BUFFALO, N.Y. – University at Buffalo engineers have
created a more efficient way to catch rainbows, an advancement in
photonics that could lead to technological breakthroughs in solar
energy, stealth technology and other areas of research.
Qiaoqiang Gan, PhD, an assistant professor of electrical
engineering at UB, and a team of graduate students described their
work in a paper called “Rainbow Trapping in Hyperbolic
Metamaterial Waveguide,” published Feb. 13 in the online
journal Scientific Reports.
They developed a “hyperbolic metamaterial
waveguide,” which is essentially an advanced microchip made
of alternate ultra-thin films of metal and semiconductors and/or
insulators. The waveguide halts and ultimately absorbs each
frequency of light, at slightly different places in a vertical
direction (see the above figure), to catch a “rainbow”
Gan is a researcher within UB’s new Center of Excellence
in Materials Informatics.
“Electromagnetic absorbers have been studied for many
years, especially for military radar systems,” Gan said.
“Right now, researchers are developing compact light
absorbers based on optically thick semiconductors or carbon
nanotubes. However, it is still challenging to realize the perfect
absorber in ultra-thin films with tunable absorption band.
“We are developing ultra-thin films that will slow the
light and therefore allow much more efficient absorption, which
will address the long existing challenge.”
Light is made of photons that, because they move extremely fast
(i.e., at the speed of light), are difficult to tame. In their
initial attempts to slow light, researchers relied upon cryogenic
gases. But because cryogenic gases are very cold – roughly
240 degrees below zero Fahrenheit – they are difficult to
work with outside a laboratory.
Before joining UB, Gan helped pioneer a way to slow light
without cryogenic gases. He and other researchers at Lehigh
University made nano-scale-sized grooves in metallic surfaces at
different depths, a process that altered the optical properties of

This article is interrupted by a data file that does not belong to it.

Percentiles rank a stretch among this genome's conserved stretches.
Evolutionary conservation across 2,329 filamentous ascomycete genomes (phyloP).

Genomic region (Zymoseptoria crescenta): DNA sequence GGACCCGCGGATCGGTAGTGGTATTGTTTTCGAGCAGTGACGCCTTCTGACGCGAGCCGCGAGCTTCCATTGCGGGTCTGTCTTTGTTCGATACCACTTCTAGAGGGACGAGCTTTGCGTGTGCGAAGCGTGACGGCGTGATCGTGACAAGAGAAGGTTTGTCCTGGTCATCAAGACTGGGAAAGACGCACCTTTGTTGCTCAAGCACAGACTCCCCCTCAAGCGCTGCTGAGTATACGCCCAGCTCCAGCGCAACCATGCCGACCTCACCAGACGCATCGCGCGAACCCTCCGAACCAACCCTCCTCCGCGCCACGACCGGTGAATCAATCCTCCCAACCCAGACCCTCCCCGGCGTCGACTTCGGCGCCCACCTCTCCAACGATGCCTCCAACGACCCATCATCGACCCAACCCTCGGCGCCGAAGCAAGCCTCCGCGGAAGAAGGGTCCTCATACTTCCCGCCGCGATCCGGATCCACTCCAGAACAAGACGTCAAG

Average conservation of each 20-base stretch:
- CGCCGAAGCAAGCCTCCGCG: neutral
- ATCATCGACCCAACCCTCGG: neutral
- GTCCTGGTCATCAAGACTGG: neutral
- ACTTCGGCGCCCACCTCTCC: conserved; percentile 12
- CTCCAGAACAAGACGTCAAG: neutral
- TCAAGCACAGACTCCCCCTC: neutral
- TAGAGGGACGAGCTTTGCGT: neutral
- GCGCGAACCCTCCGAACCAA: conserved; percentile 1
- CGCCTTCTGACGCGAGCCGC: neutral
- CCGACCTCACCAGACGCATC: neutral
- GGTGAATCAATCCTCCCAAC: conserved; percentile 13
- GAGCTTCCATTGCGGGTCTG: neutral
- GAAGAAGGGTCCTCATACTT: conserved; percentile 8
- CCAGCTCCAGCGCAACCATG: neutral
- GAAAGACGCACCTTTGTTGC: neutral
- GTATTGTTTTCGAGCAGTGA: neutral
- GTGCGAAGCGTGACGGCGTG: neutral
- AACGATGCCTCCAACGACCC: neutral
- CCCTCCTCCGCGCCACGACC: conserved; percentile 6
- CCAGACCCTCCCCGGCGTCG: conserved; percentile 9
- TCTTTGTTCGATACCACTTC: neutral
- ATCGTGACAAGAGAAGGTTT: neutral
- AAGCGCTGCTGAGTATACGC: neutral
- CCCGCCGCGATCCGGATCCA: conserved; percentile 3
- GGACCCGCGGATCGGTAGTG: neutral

the metal. While the grooves worked, they had limitations. For
example, the energy of the incident light cannot be transferred
onto the metal surface efficiently, which hampered its use for
practical applications, Gan said.
The hyperbolic metamaterial waveguide solves that problem
because it is a large area of patterned film that can collect the
incident light efficiently. It is referred to as an artificial
medium with subwavelength features whose frequency surface is
hyperboloid, which allows it to capture a wide range of wavelengths
in different frequencies including visible, near-infrared,
mid-infrared, terahertz and microwaves.
It could lead to advancements in an array of fields.
For example, in electronics there is a phenomenon known as
crosstalk, in which a signal transmitted on one circuit or channel
creates an undesired effect in another circuit or channel. The
on-chip absorber could potentially prevent this.
The on-chip absorber may also be applied to solar panels and
other energy-harvesting devices. It could be especially useful in
mid-infrared spectral regions as thermal absorber for devices that
recycle heat after sundown, Gan said.
Technology such as the Stealth bomber involves materials that
make planes, ships and other devices invisible to radar, infrared,
sonar and other detection methods. Because the on-chip absorber has
the potential to absorb different wavelengths at a multitude of
frequencies, it could be useful as a stealth coating material.
Additional authors of the paper include Haifeng Hu, Dengxin Ji,
Xie Zeng and Kai Liu, all PhD candidates in UB’s Department
of Electrical Engineering. The work was sponsored by the National
Science Foundation and UB’s electrical engineering